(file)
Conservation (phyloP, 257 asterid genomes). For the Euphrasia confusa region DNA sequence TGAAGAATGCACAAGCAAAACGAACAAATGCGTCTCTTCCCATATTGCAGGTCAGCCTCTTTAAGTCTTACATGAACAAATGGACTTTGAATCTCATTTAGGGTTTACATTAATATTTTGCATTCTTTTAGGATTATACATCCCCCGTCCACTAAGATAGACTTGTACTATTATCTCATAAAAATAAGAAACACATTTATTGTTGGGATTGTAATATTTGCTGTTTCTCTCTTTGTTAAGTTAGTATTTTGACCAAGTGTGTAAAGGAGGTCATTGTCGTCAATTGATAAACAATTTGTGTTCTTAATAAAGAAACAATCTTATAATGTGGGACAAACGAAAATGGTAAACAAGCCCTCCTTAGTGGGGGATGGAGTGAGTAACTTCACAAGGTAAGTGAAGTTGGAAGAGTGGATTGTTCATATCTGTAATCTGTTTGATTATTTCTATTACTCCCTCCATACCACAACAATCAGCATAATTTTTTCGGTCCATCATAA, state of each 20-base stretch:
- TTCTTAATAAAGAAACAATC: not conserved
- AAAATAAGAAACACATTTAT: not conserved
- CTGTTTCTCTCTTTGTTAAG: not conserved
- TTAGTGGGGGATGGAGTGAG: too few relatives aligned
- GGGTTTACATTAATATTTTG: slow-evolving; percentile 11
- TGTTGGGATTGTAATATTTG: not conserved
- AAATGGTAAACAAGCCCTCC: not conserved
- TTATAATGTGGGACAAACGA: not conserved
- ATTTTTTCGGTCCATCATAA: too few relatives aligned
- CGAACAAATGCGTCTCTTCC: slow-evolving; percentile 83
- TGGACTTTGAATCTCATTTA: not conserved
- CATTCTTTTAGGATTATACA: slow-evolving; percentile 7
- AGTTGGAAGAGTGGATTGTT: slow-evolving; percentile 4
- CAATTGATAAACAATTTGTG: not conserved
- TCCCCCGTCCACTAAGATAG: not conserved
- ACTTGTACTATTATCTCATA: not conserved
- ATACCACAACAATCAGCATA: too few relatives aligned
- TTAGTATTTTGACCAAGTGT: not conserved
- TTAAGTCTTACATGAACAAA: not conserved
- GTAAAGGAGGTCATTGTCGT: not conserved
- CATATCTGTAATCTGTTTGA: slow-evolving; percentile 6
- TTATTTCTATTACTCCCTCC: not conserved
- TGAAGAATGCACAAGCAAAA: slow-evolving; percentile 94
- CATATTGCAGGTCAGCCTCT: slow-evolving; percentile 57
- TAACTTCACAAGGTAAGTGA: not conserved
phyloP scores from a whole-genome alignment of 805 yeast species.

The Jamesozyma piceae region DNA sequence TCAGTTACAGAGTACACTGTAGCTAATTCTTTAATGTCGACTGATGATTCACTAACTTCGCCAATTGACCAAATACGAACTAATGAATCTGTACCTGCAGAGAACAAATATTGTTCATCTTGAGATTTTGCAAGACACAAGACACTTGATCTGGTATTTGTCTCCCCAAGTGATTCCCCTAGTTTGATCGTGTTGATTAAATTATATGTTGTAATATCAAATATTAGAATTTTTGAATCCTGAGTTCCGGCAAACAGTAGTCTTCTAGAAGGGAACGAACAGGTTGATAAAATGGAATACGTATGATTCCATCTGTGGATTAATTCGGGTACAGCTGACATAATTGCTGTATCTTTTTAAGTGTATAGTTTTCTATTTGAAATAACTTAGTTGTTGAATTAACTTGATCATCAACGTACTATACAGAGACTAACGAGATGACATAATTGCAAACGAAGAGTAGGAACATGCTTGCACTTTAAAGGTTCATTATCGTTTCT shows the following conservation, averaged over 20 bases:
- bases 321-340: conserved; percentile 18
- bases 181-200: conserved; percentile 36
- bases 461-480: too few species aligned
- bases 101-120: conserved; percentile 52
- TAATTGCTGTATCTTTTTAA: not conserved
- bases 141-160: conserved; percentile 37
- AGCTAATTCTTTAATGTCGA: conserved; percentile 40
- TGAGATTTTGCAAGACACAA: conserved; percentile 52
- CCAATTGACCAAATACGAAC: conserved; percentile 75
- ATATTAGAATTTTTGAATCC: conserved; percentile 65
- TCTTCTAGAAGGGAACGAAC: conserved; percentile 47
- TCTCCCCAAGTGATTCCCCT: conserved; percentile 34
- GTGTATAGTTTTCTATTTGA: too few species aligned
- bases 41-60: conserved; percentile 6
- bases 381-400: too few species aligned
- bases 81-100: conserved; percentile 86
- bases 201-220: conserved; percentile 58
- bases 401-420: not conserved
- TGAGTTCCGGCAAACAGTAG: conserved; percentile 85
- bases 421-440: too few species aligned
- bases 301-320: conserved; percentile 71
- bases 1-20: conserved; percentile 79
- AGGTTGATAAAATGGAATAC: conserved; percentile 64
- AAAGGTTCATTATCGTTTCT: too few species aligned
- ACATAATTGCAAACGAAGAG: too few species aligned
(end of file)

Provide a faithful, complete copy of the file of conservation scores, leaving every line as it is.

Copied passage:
Conservation (phyloP, 257 asterid genomes). For the Euphrasia confusa region DNA sequence TGAAGAATGCACAAGCAAAACGAACAAATGCGTCTCTTCCCATATTGCAGGTCAGCCTCTTTAAGTCTTACATGAACAAATGGACTTTGAATCTCATTTAGGGTTTACATTAATATTTTGCATTCTTTTAGGATTATACATCCCCCGTCCACTAAGATAGACTTGTACTATTATCTCATAAAAATAAGAAACACATTTATTGTTGGGATTGTAATATTTGCTGTTTCTCTCTTTGTTAAGTTAGTATTTTGACCAAGTGTGTAAAGGAGGTCATTGTCGTCAATTGATAAACAATTTGTGTTCTTAATAAAGAAACAATCTTATAATGTGGGACAAACGAAAATGGTAAACAAGCCCTCCTTAGTGGGGGATGGAGTGAGTAACTTCACAAGGTAAGTGAAGTTGGAAGAGTGGATTGTTCATATCTGTAATCTGTTTGATTATTTCTATTACTCCCTCCATACCACAACAATCAGCATAATTTTTTCGGTCCATCATAA, state of each 20-base stretch:
- TTCTTAATAAAGAAACAATC: not conserved
- AAAATAAGAAACACATTTAT: not conserved
- CTGTTTCTCTCTTTGTTAAG: not conserved
- TTAGTGGGGGATGGAGTGAG: too few relatives aligned
- GGGTTTACATTAATATTTTG: slow-evolving; percentile 11
- TGTTGGGATTGTAATATTTG: not conserved
- AAATGGTAAACAAGCCCTCC: not conserved
- TTATAATGTGGGACAAACGA: not conserved
- ATTTTTTCGGTCCATCATAA: too few relatives aligned
- CGAACAAATGCGTCTCTTCC: slow-evolving; percentile 83
- TGGACTTTGAATCTCATTTA: not conserved
- CATTCTTTTAGGATTATACA: slow-evolving; percentile 7
- AGTTGGAAGAGTGGATTGTT: slow-evolving; percentile 4
- CAATTGATAAACAATTTGTG: not conserved
- TCCCCCGTCCACTAAGATAG: not conserved
- ACTTGTACTATTATCTCATA: not conserved
- ATACCACAACAATCAGCATA: too few relatives aligned
- TTAGTATTTTGACCAAGTGT: not conserved
- TTAAGTCTTACATGAACAAA: not conserved
- GTAAAGGAGGTCATTGTCGT: not conserved
- CATATCTGTAATCTGTTTGA: slow-evolving; percentile 6
- TTATTTCTATTACTCCCTCC: not conserved
- TGAAGAATGCACAAGCAAAA: slow-evolving; percentile 94
- CATATTGCAGGTCAGCCTCT: slow-evolving; percentile 57
- TAACTTCACAAGGTAAGTGA: not conserved
phyloP scores from a whole-genome alignment of 805 yeast species.

The Jamesozyma piceae region DNA sequence TCAGTTACAGAGTACACTGTAGCTAATTCTTTAATGTCGACTGATGATTCACTAACTTCGCCAATTGACCAAATACGAACTAATGAATCTGTACCTGCAGAGAACAAATATTGTTCATCTTGAGATTTTGCAAGACACAAGACACTTGATCTGGTATTTGTCTCCCCAAGTGATTCCCCTAGTTTGATCGTGTTGATTAAATTATATGTTGTAATATCAAATATTAGAATTTTTGAATCCTGAGTTCCGGCAAACAGTAGTCTTCTAGAAGGGAACGAACAGGTTGATAAAATGGAATACGTATGATTCCATCTGTGGATTAATTCGGGTACAGCTGACATAATTGCTGTATCTTTTTAAGTGTATAGTTTTCTATTTGAAATAACTTAGTTGTTGAATTAACTTGATCATCAACGTACTATACAGAGACTAACGAGATGACATAATTGCAAACGAAGAGTAGGAACATGCTTGCACTTTAAAGGTTCATTATCGTTTCT shows the following conservation, averaged over 20 bases:
- bases 321-340: conserved; percentile 18
- bases 181-200: conserved; percentile 36
- bases 461-480: too few species aligned
- bases 101-120: conserved; percentile 52
- TAATTGCTGTATCTTTTTAA: not conserved
- bases 141-160: conserved; percentile 37
- AGCTAATTCTTTAATGTCGA: conserved; percentile 40
- TGAGATTTTGCAAGACACAA: conserved; percentile 52
- CCAATTGACCAAATACGAAC: conserved; percentile 75
- ATATTAGAATTTTTGAATCC: conserved; percentile 65
- TCTTCTAGAAGGGAACGAAC: conserved; percentile 47
- TCTCCCCAAGTGATTCCCCT: conserved; percentile 34
- GTGTATAGTTTTCTATTTGA: too few species aligned
- bases 41-60: conserved; percentile 6
- bases 381-400: too few species aligned
- bases 81-100: conserved; percentile 86
- bases 201-220: conserved; percentile 58
- bases 401-420: not conserved
- TGAGTTCCGGCAAACAGTAG: conserved; percentile 85
- bases 421-440: too few species aligned
- bases 301-320: conserved; percentile 71
- bases 1-20: conserved; percentile 79
- AGGTTGATAAAATGGAATAC: conserved; percentile 64
- AAAGGTTCATTATCGTTTCT: too few species aligned
- ACATAATTGCAAACGAAGAG: too few species aligned